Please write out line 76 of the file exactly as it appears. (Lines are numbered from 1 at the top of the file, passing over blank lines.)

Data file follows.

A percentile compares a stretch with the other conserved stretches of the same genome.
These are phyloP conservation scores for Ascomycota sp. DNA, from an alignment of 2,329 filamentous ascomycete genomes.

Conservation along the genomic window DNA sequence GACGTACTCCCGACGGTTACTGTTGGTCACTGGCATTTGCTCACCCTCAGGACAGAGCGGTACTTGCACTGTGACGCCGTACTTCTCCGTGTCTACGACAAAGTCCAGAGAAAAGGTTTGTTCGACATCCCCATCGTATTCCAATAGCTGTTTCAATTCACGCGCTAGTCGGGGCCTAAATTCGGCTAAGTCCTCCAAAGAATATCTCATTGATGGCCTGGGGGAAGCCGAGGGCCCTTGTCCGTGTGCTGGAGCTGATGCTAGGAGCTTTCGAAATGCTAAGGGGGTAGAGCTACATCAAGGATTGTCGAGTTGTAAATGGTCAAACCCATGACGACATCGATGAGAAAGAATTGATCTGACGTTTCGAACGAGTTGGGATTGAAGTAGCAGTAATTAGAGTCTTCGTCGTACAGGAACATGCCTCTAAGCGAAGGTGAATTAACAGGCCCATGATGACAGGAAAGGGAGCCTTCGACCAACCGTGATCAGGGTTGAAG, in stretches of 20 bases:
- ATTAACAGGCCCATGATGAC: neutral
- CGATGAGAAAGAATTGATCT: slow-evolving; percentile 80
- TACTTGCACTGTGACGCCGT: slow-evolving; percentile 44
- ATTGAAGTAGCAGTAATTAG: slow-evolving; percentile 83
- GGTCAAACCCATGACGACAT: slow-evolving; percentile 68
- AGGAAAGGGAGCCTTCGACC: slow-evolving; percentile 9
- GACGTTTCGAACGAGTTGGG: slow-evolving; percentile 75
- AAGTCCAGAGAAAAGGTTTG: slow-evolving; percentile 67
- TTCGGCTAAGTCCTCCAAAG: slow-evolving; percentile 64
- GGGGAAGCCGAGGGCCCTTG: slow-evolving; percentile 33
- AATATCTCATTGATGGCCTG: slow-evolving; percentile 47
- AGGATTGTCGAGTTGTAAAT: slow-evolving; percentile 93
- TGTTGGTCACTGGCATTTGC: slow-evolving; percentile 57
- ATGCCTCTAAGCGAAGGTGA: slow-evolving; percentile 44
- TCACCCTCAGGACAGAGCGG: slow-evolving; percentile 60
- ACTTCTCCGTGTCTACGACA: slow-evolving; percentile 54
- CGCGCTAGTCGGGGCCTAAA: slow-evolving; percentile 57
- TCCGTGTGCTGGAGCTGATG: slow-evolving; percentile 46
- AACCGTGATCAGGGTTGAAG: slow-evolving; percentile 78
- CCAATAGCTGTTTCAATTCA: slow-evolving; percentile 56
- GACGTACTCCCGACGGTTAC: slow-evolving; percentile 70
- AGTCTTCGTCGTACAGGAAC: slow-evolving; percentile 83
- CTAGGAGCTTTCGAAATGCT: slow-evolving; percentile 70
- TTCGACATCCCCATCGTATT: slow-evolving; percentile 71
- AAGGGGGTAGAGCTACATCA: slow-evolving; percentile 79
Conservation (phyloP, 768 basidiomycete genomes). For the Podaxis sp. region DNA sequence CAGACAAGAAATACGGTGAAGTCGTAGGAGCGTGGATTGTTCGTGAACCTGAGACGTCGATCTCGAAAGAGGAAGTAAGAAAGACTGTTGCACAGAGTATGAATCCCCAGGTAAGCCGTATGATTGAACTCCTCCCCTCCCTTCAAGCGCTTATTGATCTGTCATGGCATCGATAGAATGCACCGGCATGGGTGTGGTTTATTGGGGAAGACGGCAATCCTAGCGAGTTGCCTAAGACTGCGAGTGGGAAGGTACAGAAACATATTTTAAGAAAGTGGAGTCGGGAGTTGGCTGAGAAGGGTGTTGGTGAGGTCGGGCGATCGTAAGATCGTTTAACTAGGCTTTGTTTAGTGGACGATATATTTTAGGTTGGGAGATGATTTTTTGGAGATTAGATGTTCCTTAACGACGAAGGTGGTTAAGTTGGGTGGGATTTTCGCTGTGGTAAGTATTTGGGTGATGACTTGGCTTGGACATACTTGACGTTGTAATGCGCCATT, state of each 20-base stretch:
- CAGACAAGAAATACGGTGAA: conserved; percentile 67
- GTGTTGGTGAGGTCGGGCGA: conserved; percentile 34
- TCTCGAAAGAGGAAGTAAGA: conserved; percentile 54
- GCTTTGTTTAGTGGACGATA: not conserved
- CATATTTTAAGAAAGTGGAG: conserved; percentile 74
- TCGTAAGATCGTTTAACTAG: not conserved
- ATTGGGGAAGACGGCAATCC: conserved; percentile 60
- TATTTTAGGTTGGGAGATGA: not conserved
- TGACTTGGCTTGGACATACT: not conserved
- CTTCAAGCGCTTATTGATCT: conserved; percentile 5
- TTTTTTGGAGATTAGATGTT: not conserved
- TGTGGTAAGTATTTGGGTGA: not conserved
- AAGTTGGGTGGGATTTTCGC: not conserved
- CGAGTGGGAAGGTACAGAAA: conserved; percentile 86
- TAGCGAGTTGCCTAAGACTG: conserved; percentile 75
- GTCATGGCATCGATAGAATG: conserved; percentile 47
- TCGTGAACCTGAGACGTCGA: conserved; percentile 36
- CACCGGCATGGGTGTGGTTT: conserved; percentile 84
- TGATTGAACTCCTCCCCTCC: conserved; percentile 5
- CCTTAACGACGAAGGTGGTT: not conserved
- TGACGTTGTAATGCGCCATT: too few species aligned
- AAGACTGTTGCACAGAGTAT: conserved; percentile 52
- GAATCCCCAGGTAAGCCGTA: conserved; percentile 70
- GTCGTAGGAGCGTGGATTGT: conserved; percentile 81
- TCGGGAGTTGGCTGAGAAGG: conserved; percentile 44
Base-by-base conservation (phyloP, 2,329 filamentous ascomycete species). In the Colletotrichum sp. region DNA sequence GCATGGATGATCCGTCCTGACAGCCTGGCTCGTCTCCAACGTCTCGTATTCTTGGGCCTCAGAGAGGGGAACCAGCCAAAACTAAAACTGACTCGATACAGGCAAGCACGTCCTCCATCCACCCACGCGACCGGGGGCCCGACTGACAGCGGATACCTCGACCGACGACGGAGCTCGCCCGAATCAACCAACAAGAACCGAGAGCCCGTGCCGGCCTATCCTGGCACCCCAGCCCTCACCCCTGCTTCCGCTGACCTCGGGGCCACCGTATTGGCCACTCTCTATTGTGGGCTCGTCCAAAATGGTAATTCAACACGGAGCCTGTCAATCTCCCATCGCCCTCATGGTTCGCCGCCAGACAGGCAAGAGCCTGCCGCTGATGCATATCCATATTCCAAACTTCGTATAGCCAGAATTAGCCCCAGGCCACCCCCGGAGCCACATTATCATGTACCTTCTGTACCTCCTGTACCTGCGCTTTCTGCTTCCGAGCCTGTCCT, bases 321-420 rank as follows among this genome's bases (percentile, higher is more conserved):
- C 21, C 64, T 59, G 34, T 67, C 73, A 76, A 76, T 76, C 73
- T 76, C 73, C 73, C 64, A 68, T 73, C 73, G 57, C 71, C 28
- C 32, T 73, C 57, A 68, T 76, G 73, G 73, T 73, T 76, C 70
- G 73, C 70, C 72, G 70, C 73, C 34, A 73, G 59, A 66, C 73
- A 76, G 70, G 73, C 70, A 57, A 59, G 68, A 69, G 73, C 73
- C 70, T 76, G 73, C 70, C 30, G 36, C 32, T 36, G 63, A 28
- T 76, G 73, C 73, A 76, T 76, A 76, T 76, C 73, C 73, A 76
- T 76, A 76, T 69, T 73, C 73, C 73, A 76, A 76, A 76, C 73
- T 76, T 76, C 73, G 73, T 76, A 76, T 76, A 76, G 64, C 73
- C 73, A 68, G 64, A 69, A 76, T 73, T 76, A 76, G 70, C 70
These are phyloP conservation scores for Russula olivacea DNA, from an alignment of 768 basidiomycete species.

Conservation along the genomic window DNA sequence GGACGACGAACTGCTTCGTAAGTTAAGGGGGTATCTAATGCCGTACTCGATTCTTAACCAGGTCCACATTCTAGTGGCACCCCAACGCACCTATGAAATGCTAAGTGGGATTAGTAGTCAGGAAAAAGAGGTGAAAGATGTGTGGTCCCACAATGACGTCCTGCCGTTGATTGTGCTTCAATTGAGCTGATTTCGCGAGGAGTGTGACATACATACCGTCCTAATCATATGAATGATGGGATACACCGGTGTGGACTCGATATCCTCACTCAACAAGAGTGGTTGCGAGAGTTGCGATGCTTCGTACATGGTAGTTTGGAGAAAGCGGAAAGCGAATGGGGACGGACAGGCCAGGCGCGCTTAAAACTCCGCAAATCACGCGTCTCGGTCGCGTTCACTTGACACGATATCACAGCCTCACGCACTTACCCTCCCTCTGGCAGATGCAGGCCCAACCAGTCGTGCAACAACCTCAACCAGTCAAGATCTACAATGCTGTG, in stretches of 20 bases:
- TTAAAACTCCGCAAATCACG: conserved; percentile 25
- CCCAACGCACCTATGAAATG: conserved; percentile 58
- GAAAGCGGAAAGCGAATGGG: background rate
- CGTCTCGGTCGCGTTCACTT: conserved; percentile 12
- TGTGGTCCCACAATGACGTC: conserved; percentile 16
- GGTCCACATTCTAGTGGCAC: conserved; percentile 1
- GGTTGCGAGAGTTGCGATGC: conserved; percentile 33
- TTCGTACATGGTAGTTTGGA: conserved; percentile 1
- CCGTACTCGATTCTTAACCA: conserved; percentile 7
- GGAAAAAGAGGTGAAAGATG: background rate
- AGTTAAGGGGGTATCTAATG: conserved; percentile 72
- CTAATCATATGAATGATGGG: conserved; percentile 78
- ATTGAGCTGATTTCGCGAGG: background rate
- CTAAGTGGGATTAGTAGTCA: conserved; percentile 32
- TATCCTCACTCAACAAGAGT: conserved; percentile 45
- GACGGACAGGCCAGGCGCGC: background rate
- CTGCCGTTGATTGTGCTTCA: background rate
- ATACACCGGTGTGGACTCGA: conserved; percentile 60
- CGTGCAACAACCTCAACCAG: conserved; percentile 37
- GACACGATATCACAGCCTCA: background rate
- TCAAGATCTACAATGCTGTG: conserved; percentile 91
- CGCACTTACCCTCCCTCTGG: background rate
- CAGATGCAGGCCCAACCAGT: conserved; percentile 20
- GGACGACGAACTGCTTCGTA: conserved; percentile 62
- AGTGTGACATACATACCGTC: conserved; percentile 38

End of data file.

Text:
- CCGTACTCGATTCTTAACCA: conserved; percentile 7